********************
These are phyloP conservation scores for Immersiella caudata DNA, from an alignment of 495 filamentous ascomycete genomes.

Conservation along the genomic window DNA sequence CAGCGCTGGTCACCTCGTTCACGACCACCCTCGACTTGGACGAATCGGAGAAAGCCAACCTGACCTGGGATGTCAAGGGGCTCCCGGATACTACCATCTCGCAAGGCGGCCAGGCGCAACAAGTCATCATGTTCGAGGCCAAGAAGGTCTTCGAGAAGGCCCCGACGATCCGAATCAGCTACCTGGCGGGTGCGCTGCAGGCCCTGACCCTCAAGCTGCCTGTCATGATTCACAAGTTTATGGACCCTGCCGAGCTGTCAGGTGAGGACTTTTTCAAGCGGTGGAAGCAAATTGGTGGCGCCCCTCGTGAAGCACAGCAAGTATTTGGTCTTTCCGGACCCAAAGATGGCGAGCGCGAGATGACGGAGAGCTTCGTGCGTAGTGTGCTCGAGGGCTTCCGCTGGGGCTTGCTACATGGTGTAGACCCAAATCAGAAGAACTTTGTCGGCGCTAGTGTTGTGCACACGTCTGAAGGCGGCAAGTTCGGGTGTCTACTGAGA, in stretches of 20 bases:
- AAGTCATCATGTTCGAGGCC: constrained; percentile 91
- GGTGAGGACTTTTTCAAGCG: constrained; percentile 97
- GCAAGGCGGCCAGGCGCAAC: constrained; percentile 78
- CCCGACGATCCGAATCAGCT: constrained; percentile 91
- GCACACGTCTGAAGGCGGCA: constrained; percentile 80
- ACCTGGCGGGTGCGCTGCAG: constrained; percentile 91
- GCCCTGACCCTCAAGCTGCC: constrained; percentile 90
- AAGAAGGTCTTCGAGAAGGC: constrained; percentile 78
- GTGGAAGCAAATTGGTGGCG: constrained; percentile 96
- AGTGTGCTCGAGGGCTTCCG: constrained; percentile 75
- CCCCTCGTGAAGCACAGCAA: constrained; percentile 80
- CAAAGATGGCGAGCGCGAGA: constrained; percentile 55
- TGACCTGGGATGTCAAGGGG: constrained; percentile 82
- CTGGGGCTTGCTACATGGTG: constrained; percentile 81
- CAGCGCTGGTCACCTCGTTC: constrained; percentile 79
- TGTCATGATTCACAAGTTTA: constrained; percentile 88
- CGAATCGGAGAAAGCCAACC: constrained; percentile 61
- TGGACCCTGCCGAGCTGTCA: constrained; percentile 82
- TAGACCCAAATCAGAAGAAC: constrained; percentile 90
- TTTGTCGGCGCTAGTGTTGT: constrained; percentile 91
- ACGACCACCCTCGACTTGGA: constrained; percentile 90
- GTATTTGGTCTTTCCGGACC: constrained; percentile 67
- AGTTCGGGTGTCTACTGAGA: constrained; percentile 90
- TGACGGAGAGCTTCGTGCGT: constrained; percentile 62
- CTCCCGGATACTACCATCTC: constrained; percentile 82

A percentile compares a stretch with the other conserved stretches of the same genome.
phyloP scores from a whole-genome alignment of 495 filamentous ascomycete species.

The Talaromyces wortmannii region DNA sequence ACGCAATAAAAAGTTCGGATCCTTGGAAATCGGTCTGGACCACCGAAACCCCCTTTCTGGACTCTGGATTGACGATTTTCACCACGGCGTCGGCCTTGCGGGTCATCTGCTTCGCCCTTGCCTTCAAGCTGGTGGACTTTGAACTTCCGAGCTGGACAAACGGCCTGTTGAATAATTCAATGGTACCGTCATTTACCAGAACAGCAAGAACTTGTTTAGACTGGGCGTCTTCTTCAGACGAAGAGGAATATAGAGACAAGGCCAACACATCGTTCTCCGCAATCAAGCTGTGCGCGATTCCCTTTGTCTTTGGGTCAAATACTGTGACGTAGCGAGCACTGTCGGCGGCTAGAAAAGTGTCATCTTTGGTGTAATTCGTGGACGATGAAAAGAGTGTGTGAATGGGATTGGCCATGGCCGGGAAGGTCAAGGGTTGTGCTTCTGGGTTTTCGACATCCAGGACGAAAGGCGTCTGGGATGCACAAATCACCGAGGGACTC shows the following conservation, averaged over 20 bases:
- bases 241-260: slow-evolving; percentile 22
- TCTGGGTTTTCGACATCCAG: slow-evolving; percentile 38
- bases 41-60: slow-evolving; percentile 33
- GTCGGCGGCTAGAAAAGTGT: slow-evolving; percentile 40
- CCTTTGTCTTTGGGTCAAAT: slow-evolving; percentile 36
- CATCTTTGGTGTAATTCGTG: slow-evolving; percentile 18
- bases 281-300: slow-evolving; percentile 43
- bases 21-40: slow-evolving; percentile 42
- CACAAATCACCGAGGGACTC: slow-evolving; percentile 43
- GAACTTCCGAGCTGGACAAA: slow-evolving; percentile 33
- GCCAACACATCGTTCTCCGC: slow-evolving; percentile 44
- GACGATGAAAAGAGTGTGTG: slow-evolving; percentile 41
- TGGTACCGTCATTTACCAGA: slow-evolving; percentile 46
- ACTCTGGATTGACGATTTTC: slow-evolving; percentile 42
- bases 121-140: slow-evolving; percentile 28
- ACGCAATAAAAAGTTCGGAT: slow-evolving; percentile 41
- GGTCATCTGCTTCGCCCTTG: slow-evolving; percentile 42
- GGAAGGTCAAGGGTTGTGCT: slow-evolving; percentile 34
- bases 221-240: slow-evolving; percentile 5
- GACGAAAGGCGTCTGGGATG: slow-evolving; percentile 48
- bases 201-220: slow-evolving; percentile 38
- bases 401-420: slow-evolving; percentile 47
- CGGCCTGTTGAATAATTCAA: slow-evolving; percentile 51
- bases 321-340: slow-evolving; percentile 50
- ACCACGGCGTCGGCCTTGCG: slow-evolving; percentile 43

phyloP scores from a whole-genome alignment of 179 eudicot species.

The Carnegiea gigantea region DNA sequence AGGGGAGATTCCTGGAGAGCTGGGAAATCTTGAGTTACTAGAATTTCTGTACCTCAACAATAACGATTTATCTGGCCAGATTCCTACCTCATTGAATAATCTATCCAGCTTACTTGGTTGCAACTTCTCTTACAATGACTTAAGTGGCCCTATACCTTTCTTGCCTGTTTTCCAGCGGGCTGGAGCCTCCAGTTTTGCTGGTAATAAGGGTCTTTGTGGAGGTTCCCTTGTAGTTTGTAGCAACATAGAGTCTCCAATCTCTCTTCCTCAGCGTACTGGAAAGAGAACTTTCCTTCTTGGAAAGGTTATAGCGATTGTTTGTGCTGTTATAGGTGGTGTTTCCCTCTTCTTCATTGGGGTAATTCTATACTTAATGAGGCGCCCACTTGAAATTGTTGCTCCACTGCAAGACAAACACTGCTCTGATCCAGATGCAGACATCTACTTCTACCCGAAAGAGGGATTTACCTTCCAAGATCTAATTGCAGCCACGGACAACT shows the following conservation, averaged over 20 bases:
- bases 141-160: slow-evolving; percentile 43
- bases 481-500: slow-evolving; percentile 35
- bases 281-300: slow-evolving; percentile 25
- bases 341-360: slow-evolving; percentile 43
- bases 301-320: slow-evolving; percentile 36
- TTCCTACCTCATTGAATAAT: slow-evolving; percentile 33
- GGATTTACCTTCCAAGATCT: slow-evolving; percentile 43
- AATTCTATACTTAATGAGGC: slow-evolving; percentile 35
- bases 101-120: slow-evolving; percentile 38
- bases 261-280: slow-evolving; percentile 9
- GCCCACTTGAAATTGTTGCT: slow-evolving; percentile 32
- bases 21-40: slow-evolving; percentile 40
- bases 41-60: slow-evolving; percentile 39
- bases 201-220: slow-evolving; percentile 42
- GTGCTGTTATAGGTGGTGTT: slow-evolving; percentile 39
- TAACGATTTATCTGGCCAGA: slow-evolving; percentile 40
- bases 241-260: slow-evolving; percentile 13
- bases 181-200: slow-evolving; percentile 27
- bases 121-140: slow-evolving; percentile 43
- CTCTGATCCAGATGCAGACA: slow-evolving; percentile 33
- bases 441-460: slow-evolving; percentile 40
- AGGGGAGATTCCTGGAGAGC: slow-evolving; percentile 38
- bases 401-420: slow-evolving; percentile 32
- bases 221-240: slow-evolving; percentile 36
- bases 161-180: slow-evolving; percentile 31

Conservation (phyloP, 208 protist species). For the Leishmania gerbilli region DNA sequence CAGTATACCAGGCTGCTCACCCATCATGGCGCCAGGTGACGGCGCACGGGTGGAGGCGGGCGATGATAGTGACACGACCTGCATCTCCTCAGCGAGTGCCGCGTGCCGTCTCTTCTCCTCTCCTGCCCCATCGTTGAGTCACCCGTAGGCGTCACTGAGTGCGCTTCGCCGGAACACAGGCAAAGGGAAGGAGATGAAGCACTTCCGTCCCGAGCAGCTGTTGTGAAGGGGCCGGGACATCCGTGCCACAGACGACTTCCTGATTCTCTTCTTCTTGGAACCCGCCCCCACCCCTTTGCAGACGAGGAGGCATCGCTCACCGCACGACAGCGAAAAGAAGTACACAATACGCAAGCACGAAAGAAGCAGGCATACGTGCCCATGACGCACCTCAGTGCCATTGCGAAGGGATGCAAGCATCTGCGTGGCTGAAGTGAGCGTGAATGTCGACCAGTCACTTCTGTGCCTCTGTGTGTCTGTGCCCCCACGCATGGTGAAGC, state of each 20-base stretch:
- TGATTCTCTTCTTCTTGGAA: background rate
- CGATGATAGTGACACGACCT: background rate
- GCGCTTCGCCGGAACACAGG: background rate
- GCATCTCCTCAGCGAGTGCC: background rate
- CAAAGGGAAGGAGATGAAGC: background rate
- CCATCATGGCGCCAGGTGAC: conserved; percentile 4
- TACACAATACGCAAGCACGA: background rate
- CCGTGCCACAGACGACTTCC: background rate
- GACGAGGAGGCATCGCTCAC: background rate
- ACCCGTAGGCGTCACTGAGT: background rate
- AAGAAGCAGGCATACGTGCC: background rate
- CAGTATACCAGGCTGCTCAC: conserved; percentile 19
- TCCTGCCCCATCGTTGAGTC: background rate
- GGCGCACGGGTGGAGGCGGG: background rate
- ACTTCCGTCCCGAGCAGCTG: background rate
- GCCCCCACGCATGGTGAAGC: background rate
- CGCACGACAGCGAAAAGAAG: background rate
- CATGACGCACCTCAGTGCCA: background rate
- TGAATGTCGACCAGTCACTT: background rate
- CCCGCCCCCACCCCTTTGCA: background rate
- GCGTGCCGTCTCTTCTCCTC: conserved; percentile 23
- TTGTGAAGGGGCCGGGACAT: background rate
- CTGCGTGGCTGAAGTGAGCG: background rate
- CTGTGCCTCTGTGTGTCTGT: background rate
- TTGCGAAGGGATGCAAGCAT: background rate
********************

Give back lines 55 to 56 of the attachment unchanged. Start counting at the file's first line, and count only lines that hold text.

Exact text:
- ACCACGGCGTCGGCCTTGCG: slow-evolving; percentile 43

phyloP scores from a whole-genome alignment of 179 eudicot species.